My initial thought though, is the reason there isn't a bigger/more interactive WordPress community, simply because there isn't enough people that want one? Are they already getting their needs for community met, in various different places?

It's not like there isn't the options for such a community already, such as here, or poststatus.com/club/, or make.wordpress.org/community/

Vladimir Prelovac

This sounds like a good explanation, albeit one I am having trouble accepting. Whether it is poststatus club or managewp.org, I can not imagine that the world's biggest publishing platform only has couple of hundred people (at best!) interested in interaction and producing value in this way. Not sure about the situation about the AdvancedWP group on Facebook, perhaps that is the kind of community I am thinking about (I don't have Facebook so can't tell).

If WordPress indeed fragmented communities and created dozens of smaller communities (like support, startup, design, dev, blogging) is that a good thing and something we need to accept?How do all sorts of accounting professionals happily thrive in one place (I am no expert, but there are certainly as many segments in that profession as in any)?

David McCan

Interesting question. Maybe a clue is that accounting professionals went through similar training programs, are subject to similar rules and laws, and more or less share similar activities. Counter-strike players are all sitting in the same chair, so to speak.

Now compare that to the WordPress community: people who want a website, designers, developers, hobbyists, those employed in the WordPress ecosystem, and those contributing for free.

So to have an apples to apples comparison we would expect the accounting group to include those filing their taxes, using Quicken, developers who write tax software, IRS employees, lawmakers, etc.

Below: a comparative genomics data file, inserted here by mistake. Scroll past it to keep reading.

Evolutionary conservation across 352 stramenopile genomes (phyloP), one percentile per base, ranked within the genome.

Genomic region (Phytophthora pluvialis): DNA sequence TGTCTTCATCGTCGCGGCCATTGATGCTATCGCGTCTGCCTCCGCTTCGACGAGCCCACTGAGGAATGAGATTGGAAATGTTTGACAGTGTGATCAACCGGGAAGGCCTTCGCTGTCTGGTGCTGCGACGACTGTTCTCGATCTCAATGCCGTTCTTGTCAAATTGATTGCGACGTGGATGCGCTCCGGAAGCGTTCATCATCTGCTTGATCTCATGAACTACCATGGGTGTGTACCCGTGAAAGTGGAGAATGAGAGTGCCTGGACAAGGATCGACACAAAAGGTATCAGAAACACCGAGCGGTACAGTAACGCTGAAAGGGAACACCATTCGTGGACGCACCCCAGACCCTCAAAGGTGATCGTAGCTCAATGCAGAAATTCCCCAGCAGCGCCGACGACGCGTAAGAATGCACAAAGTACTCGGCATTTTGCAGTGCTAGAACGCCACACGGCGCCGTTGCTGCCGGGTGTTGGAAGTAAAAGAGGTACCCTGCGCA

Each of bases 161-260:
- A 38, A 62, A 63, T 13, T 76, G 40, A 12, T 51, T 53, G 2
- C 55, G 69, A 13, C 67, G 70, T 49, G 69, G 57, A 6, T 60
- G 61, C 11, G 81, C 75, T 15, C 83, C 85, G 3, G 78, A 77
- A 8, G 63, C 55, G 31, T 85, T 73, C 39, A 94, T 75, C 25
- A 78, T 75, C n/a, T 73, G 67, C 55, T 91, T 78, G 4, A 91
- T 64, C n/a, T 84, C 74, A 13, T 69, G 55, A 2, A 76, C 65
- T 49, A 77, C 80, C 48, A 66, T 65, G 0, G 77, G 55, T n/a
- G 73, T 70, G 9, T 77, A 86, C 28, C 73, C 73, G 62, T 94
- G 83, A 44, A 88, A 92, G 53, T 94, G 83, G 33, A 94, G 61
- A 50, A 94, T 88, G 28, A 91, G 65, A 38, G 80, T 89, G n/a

Elaine Ossipov

I think Reddit has a core set of users and is a bit hard to break into groups already established. Reddit is also not the easiest forum to get the hang of unless you spend allot of time there, and most subreddits are not exactly user friendly. So if a *new* group was to appear, especially with the proper folks working as the mod's you might have allot of response for it.. I'd probably drop by once a month or so.

They have some very nice new features such as multiple reddits in one. A few others, and there's a great pluggin for Chrome, ipad, and a few others now, one might want to take a look at. But imho, I think reddit folks are a tough crowd.


I think the WordPress community isn't as active on Reddit because of a few different reasons.

1) Even though WordPress is extremely popular, there may be a large percentage of users who don't realize what they are using for their business or in their job. Unless someone points out to them that they are using WordPress they might not realize it. Attend a WordCamp and you'll be surprised how many people don't understand the difference between WordPress.com and WordPress.org, I imagine there has to be a huge amount of people who use it at their job and don't realize they are. I think that's great for WordPress, it shows that the software has moved to a tool that has been accepted. It also goes to show that it doesn't matter to the user if they know what they are using as long as the tool is working for them.

2) The WordPress community is already huge, and WordPress professionals have created various places to support the community. When I started in WordPress 5+ years ago I found WordPress.org and was overwhelmed with the resources there, from the Codex to the forums, repositories. It was amazing! I then discovered other sites, and I'm still discovering sites that I go to for resources. When I have a problem I go to Stack Exchange, I don't think of Redditt. Matter of fact I just discovered this site through twitter today and just had to comment.

3) WordCamp, WordPress Meetups. Need I say more? What other software package has a conference that is normally close to a user's home, covers a wide-range of topics, energizes all in attendance to do more with the package when they get home no matter their experience level, accepts everyone that attends all for $40 or less. I've been attending a WordCamp since 2010, I spoke at the 2012 one, and have attended 2 new WordCamp's just this year. I also submitted two talk ideas to the WordCamp location that I've attended since 2010 for July 2015, and am considering making the drive out of state in October for another WordCamp!

Maybe WordPress as a community doesn't need to post to Redditt, because just as WordPress as a platform has enabled so many to create a blog or website, they've also provided avenues to create a growing and thriving community. There just isn't a need to post in yet another area.

Just my humble $0.02